Culpeper Times • August 30-September 5, 2018
Piedmont United Way to dissolve by Sept. 30
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Celebrating 25 years in Business! By Jeff Say Culpeper Times Staff Writer The Piedmont United Way will stop accepting donations Sept. 30. According to Piedmont United Way President of the Board of Directors Russell Houck, the PUW Board of Directors voted to dissolve the organization at their June 26 meeting. “Declining revenues for the last decade lead us to that decision,” Houck said. “We had sought since February of 2018 to merge our organization with either Rappahannock United Way based in Fredericksburg or Jefferson United Way based in Charlottesville. Neither organization showed an interest in a merger.” The Piedmont United Way sent out a letter to partner agencies, workplace campaign sites and donors announcing their dissolution last week. Houck said they will stop taking donations Sept. 30. “We will disburse any funds designated to partner agencies through October,” Houck said. The Piedmont United Way owns its office at 118 E. Piedmont Street, and plans to sell the property. Houck said that proceeds from the sale (after they pay any obligations) will be used to give grants to United Way partner agencies.
Culpeper Human Services will assume “First Call for Help,” a service provided by PUW staff and funded by the Culpeper Ministerial Association for people who need financial assistance in paying utilities. Former Piedmont United Way Executive Director Jack Garber retired from his position on May 31. In the letter distributed to donors, the PUW board described the declining contributions through their primary source workplace campaigns of employee payroll deductions and matches by employers. They detailed the “steady” decline of $454,931 in 2006-2007 to $266,001 in 2016-2017. “As contributions have declined, so have the administrative fees we collect which paid our employees and maintained our office at 118 East Piedmont Street in Culpeper,” the letter reads. “We have taken measures to cut our expenses, but we cannot offer competitive salaries to our employees, adequately maintain our property, nor operate with the monies we collect.” “We are appreciative of your past contributions to the Piedmont United Way and our partner agencies and we know your generosity to those in need in our community will continue after we close our doors,” the letter concluded.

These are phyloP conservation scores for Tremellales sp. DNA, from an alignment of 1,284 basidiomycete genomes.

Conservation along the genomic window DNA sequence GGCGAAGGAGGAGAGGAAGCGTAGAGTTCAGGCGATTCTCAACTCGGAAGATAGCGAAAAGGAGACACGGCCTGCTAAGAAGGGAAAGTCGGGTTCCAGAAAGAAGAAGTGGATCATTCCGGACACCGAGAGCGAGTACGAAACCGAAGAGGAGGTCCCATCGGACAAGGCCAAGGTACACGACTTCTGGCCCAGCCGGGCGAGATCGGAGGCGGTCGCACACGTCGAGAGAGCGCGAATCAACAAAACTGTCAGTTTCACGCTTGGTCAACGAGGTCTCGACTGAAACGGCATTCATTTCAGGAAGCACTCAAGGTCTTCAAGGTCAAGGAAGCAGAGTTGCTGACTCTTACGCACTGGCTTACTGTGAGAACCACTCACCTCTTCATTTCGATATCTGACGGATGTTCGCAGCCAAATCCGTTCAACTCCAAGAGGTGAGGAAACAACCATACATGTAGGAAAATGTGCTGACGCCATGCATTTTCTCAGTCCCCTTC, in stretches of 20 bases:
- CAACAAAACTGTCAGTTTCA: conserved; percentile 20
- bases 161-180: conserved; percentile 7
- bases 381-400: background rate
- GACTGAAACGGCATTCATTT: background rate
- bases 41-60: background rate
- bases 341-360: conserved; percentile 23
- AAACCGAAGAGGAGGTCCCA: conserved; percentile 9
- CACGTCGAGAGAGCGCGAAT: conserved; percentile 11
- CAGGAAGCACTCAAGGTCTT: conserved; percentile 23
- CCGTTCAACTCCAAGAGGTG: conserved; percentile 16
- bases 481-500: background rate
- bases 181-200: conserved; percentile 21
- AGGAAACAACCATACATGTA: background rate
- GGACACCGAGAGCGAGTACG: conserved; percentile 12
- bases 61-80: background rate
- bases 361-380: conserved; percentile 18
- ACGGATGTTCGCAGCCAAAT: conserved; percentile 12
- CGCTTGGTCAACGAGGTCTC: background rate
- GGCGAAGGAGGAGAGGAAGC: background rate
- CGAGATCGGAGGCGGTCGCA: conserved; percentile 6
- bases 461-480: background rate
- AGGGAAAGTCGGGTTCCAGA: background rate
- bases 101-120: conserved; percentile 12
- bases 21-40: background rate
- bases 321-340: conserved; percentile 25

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➤ Music, from Page 6 After 28 albums and 46 years, one would think Wenner could be slowing down, but he says he’s still going strong. “I’m just always thinking of cool stuff to do,” Wenner said. “I’m not good at writing, I wrote a little bit back in the day. I’ve got enough songs I’ve written that when we’re in a situation to showcase all original stuff, I’ve got enough out there.” An affable fellow with two long sleeves of tattoos on both arms, Wenner presents a commanding figure when he takes the microphone. Within seconds of the Nighthawks taking the stage on Sunday, people were up out of their lawn chairs and dancing. His deep growl gave way to a harmonica solo and the tunes echoed through the woods at Verdun. Wenner appreciated the audience participation. “It’s kind of weird how we do make the biggest money for the gigs where nobody is looking at you or listening to you,” Wenner said. “Then you get these incredible intimate gigs like this, and this is a charity gig.” Blues is growing and evolving, he said. He pointed out that when they started there were very few Blues societies or festivals. Now there’s hundreds of both.
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The Tom Robbins Band played the Blues Festival at Verdun Adeventure Bound. “It’s pretty special, it’s got a lineage and an addictive quality,” Wenner said of the genre. “I really started listening to rock ‘n roll radio in the 50s when there was still actually Blues being played. "As I started knowing the word the blues and realizing the elements in rock ‘n roll I liked were the bluesy elements.” Wenner is eyeing 50 years of making music, but it’s not the end of the road for him. Festivals like the one at Verdun keep recharging his batteries. “With 46 years and some new guys, I’m pretty sure I could do 50 standing on my head at this point,” Wenner said. “That seems not necessarily an end destination, just a get that far destination.”
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